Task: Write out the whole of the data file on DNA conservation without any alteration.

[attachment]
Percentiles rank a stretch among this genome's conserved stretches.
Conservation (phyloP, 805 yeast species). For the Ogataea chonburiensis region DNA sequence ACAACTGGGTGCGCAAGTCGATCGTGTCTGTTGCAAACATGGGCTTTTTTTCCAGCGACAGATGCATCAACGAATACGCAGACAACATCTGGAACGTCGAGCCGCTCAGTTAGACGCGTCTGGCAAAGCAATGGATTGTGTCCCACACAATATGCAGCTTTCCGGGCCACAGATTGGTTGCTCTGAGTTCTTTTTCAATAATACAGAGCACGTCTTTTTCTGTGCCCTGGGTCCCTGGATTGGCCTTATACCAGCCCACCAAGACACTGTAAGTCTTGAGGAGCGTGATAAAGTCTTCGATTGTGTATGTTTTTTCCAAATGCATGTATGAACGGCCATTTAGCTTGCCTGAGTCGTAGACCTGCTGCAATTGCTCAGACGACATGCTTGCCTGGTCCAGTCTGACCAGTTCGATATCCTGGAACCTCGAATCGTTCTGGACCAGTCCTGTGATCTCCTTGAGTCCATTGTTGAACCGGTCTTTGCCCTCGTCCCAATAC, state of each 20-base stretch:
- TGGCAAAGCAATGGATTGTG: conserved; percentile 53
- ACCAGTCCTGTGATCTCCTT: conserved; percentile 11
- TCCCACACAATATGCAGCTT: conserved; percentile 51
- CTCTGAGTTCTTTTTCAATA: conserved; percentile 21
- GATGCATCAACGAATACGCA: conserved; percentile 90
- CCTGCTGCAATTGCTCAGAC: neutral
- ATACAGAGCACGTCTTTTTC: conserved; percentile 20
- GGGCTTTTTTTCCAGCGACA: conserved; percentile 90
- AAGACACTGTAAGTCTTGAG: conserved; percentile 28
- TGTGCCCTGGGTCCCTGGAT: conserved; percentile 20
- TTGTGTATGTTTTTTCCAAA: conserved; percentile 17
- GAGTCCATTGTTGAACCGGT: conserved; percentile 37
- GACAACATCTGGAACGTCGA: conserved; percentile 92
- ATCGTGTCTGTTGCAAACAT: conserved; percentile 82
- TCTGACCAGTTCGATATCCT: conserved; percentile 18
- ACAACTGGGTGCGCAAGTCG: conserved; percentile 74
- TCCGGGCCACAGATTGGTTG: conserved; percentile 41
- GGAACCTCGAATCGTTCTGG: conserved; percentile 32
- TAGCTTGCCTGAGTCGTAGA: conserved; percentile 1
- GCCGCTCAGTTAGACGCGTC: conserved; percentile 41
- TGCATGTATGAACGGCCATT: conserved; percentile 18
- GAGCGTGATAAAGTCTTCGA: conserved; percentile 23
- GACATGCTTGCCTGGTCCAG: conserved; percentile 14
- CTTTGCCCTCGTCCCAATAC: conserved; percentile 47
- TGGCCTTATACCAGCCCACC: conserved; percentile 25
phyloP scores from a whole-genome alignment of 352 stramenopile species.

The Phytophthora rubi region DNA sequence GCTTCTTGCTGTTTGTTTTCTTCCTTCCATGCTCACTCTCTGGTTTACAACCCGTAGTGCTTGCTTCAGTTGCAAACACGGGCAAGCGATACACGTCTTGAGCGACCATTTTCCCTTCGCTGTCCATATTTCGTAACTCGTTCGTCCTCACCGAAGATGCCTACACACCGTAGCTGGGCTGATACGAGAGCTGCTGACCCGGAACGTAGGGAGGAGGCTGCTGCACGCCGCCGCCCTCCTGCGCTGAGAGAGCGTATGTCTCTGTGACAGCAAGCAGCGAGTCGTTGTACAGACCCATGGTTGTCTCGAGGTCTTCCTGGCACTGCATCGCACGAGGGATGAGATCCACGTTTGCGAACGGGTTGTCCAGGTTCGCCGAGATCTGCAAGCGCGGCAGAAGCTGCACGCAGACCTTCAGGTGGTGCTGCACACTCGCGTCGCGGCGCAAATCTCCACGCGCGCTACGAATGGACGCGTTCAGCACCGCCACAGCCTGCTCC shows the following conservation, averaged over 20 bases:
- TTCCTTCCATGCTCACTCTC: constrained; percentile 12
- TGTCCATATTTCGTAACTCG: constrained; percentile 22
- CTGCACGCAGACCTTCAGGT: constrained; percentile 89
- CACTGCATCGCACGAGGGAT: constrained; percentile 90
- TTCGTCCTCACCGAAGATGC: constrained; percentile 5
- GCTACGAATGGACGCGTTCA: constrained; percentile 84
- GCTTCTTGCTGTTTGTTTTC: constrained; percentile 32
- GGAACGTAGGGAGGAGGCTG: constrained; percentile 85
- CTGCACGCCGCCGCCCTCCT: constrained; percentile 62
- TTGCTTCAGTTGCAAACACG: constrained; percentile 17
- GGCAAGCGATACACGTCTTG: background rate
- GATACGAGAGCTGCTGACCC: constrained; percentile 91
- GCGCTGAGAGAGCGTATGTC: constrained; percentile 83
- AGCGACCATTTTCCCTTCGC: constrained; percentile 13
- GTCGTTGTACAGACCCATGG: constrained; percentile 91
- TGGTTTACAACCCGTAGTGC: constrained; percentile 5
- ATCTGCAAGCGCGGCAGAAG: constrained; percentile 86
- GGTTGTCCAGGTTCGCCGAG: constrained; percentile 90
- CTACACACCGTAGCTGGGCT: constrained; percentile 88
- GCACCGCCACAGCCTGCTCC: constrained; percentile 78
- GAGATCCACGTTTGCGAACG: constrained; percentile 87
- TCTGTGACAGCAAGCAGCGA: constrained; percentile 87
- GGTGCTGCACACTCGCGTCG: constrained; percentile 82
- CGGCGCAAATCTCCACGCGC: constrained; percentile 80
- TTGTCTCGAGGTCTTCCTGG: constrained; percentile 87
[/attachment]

Percentiles rank a stretch among this genome's conserved stretches.
Conservation (phyloP, 805 yeast species). For the Ogataea chonburiensis region DNA sequence ACAACTGGGTGCGCAAGTCGATCGTGTCTGTTGCAAACATGGGCTTTTTTTCCAGCGACAGATGCATCAACGAATACGCAGACAACATCTGGAACGTCGAGCCGCTCAGTTAGACGCGTCTGGCAAAGCAATGGATTGTGTCCCACACAATATGCAGCTTTCCGGGCCACAGATTGGTTGCTCTGAGTTCTTTTTCAATAATACAGAGCACGTCTTTTTCTGTGCCCTGGGTCCCTGGATTGGCCTTATACCAGCCCACCAAGACACTGTAAGTCTTGAGGAGCGTGATAAAGTCTTCGATTGTGTATGTTTTTTCCAAATGCATGTATGAACGGCCATTTAGCTTGCCTGAGTCGTAGACCTGCTGCAATTGCTCAGACGACATGCTTGCCTGGTCCAGTCTGACCAGTTCGATATCCTGGAACCTCGAATCGTTCTGGACCAGTCCTGTGATCTCCTTGAGTCCATTGTTGAACCGGTCTTTGCCCTCGTCCCAATAC, state of each 20-base stretch:
- TGGCAAAGCAATGGATTGTG: conserved; percentile 53
- ACCAGTCCTGTGATCTCCTT: conserved; percentile 11
- TCCCACACAATATGCAGCTT: conserved; percentile 51
- CTCTGAGTTCTTTTTCAATA: conserved; percentile 21
- GATGCATCAACGAATACGCA: conserved; percentile 90
- CCTGCTGCAATTGCTCAGAC: neutral
- ATACAGAGCACGTCTTTTTC: conserved; percentile 20
- GGGCTTTTTTTCCAGCGACA: conserved; percentile 90
- AAGACACTGTAAGTCTTGAG: conserved; percentile 28
- TGTGCCCTGGGTCCCTGGAT: conserved; percentile 20
- TTGTGTATGTTTTTTCCAAA: conserved; percentile 17
- GAGTCCATTGTTGAACCGGT: conserved; percentile 37
- GACAACATCTGGAACGTCGA: conserved; percentile 92
- ATCGTGTCTGTTGCAAACAT: conserved; percentile 82
- TCTGACCAGTTCGATATCCT: conserved; percentile 18
- ACAACTGGGTGCGCAAGTCG: conserved; percentile 74
- TCCGGGCCACAGATTGGTTG: conserved; percentile 41
- GGAACCTCGAATCGTTCTGG: conserved; percentile 32
- TAGCTTGCCTGAGTCGTAGA: conserved; percentile 1
- GCCGCTCAGTTAGACGCGTC: conserved; percentile 41
- TGCATGTATGAACGGCCATT: conserved; percentile 18
- GAGCGTGATAAAGTCTTCGA: conserved; percentile 23
- GACATGCTTGCCTGGTCCAG: conserved; percentile 14
- CTTTGCCCTCGTCCCAATAC: conserved; percentile 47
- TGGCCTTATACCAGCCCACC: conserved; percentile 25
phyloP scores from a whole-genome alignment of 352 stramenopile species.

The Phytophthora rubi region DNA sequence GCTTCTTGCTGTTTGTTTTCTTCCTTCCATGCTCACTCTCTGGTTTACAACCCGTAGTGCTTGCTTCAGTTGCAAACACGGGCAAGCGATACACGTCTTGAGCGACCATTTTCCCTTCGCTGTCCATATTTCGTAACTCGTTCGTCCTCACCGAAGATGCCTACACACCGTAGCTGGGCTGATACGAGAGCTGCTGACCCGGAACGTAGGGAGGAGGCTGCTGCACGCCGCCGCCCTCCTGCGCTGAGAGAGCGTATGTCTCTGTGACAGCAAGCAGCGAGTCGTTGTACAGACCCATGGTTGTCTCGAGGTCTTCCTGGCACTGCATCGCACGAGGGATGAGATCCACGTTTGCGAACGGGTTGTCCAGGTTCGCCGAGATCTGCAAGCGCGGCAGAAGCTGCACGCAGACCTTCAGGTGGTGCTGCACACTCGCGTCGCGGCGCAAATCTCCACGCGCGCTACGAATGGACGCGTTCAGCACCGCCACAGCCTGCTCC shows the following conservation, averaged over 20 bases:
- TTCCTTCCATGCTCACTCTC: constrained; percentile 12
- TGTCCATATTTCGTAACTCG: constrained; percentile 22
- CTGCACGCAGACCTTCAGGT: constrained; percentile 89
- CACTGCATCGCACGAGGGAT: constrained; percentile 90
- TTCGTCCTCACCGAAGATGC: constrained; percentile 5
- GCTACGAATGGACGCGTTCA: constrained; percentile 84
- GCTTCTTGCTGTTTGTTTTC: constrained; percentile 32
- GGAACGTAGGGAGGAGGCTG: constrained; percentile 85
- CTGCACGCCGCCGCCCTCCT: constrained; percentile 62
- TTGCTTCAGTTGCAAACACG: constrained; percentile 17
- GGCAAGCGATACACGTCTTG: background rate
- GATACGAGAGCTGCTGACCC: constrained; percentile 91
- GCGCTGAGAGAGCGTATGTC: constrained; percentile 83
- AGCGACCATTTTCCCTTCGC: constrained; percentile 13
- GTCGTTGTACAGACCCATGG: constrained; percentile 91
- TGGTTTACAACCCGTAGTGC: constrained; percentile 5
- ATCTGCAAGCGCGGCAGAAG: constrained; percentile 86
- GGTTGTCCAGGTTCGCCGAG: constrained; percentile 90
- CTACACACCGTAGCTGGGCT: constrained; percentile 88
- GCACCGCCACAGCCTGCTCC: constrained; percentile 78
- GAGATCCACGTTTGCGAACG: constrained; percentile 87
- TCTGTGACAGCAAGCAGCGA: constrained; percentile 87
- GGTGCTGCACACTCGCGTCG: constrained; percentile 82
- CGGCGCAAATCTCCACGCGC: constrained; percentile 80
- TTGTCTCGAGGTCTTCCTGG: constrained; percentile 87